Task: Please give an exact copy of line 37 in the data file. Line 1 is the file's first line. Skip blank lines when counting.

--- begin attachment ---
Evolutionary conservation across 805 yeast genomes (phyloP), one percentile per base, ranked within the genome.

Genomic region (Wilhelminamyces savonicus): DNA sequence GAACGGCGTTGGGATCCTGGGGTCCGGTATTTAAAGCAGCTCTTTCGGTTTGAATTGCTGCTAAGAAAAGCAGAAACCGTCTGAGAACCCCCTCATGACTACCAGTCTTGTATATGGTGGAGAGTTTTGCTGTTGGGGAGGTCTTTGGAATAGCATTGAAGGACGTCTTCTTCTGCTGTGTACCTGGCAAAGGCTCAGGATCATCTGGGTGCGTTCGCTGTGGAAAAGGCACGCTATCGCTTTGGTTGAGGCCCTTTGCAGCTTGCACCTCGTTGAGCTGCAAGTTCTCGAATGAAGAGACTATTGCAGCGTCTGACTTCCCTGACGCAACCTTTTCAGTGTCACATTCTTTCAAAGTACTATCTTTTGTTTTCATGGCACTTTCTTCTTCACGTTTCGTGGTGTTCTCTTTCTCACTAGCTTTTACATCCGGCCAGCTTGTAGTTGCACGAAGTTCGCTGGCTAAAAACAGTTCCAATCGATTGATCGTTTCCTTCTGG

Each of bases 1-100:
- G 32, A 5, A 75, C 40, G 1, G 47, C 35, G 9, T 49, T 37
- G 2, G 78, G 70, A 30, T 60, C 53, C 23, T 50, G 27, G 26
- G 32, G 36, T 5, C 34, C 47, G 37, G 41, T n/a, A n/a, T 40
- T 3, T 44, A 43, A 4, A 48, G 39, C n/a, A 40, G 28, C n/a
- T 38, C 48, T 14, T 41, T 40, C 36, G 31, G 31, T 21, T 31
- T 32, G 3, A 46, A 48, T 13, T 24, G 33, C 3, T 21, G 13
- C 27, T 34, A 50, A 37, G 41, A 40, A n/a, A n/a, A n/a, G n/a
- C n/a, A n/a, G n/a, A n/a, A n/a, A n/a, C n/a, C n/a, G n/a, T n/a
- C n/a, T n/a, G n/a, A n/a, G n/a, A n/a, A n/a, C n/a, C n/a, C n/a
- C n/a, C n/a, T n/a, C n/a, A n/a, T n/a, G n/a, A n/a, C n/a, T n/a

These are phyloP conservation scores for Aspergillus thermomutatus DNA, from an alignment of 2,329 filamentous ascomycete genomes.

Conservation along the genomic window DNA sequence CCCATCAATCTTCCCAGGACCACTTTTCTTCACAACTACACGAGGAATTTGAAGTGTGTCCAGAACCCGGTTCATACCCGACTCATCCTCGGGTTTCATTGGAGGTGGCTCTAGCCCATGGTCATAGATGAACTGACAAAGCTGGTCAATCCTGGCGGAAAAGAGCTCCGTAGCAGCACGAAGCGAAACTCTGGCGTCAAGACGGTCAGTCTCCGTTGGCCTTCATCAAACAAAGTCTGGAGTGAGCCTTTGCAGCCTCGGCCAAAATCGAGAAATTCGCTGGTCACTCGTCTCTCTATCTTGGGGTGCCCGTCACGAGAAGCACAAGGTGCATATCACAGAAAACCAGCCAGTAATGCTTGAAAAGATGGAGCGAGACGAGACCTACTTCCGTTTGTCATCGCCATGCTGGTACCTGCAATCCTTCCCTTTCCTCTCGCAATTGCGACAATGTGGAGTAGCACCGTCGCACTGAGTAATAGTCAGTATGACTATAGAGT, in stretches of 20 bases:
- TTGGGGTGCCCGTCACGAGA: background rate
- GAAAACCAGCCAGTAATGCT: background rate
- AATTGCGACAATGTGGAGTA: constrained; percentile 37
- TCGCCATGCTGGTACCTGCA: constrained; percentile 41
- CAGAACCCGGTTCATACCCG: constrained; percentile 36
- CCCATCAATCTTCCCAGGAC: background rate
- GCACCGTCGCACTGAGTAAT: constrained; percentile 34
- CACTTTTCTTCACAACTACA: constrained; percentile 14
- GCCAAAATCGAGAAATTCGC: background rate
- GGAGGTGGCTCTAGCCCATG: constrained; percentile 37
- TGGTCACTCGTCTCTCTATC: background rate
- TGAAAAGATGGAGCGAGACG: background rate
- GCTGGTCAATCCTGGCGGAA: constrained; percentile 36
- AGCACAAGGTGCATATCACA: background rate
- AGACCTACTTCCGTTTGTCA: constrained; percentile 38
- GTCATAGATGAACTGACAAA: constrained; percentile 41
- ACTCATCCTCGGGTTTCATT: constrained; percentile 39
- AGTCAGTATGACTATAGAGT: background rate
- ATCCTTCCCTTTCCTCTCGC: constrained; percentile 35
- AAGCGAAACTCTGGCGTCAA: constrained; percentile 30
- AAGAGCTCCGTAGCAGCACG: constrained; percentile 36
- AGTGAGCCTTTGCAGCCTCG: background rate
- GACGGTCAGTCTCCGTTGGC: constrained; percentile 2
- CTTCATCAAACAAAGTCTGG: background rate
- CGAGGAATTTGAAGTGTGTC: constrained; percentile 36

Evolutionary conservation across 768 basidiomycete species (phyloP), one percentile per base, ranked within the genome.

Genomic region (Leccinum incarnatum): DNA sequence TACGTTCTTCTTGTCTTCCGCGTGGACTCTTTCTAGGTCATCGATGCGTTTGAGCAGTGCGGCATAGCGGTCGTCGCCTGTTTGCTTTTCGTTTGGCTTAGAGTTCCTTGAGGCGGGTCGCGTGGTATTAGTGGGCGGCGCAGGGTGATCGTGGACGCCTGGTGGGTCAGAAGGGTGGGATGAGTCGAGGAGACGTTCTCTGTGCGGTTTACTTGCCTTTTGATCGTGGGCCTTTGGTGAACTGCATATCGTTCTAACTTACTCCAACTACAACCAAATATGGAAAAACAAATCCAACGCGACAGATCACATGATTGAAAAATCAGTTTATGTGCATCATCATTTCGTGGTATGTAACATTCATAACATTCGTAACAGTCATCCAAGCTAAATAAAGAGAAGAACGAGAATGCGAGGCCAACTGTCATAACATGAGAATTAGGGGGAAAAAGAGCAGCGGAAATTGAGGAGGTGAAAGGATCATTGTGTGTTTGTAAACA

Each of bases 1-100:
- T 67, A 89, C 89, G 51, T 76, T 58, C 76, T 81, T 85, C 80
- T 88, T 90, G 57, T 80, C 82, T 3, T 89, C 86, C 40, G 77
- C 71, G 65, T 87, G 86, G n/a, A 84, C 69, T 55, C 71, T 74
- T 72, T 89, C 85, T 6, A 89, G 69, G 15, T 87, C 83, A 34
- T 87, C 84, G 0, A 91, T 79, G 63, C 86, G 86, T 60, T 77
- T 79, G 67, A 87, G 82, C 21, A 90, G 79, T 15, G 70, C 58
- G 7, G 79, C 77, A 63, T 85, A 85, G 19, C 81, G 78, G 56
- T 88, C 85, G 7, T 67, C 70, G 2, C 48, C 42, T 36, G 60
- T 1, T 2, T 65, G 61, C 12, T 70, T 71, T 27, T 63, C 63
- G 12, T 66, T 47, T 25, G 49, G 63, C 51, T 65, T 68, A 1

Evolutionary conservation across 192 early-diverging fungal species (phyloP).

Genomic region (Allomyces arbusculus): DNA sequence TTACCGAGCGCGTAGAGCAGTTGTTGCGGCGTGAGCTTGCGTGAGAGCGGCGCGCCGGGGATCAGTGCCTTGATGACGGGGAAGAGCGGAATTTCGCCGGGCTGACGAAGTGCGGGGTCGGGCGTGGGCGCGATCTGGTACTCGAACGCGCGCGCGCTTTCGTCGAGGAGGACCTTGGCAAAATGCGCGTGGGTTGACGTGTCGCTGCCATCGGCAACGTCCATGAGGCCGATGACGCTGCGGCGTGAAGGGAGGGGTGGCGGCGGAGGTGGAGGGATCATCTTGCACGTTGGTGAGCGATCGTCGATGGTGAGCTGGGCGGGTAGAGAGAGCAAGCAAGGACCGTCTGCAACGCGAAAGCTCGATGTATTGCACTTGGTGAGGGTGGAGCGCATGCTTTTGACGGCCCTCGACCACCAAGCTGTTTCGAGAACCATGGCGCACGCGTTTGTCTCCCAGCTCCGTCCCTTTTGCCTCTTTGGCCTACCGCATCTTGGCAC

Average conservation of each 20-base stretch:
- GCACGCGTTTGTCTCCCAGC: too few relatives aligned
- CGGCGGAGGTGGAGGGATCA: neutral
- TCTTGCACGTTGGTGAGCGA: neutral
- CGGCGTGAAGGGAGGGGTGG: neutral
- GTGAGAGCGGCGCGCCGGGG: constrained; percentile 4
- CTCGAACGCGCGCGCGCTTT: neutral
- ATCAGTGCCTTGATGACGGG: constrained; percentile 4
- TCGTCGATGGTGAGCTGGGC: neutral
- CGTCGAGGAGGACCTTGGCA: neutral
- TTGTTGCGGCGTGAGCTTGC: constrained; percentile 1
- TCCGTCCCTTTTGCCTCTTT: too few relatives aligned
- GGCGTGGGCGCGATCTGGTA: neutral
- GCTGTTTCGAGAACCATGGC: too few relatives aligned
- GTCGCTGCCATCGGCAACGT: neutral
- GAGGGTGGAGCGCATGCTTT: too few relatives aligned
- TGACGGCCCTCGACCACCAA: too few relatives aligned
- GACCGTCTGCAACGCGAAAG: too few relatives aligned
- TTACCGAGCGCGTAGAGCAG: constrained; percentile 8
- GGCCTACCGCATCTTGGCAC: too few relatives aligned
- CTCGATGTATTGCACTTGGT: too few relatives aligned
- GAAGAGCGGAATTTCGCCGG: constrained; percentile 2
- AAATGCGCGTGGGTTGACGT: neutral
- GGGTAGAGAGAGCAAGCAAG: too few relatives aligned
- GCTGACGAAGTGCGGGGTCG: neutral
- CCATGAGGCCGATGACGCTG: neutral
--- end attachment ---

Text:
- AGTGAGCCTTTGCAGCCTCG: background rate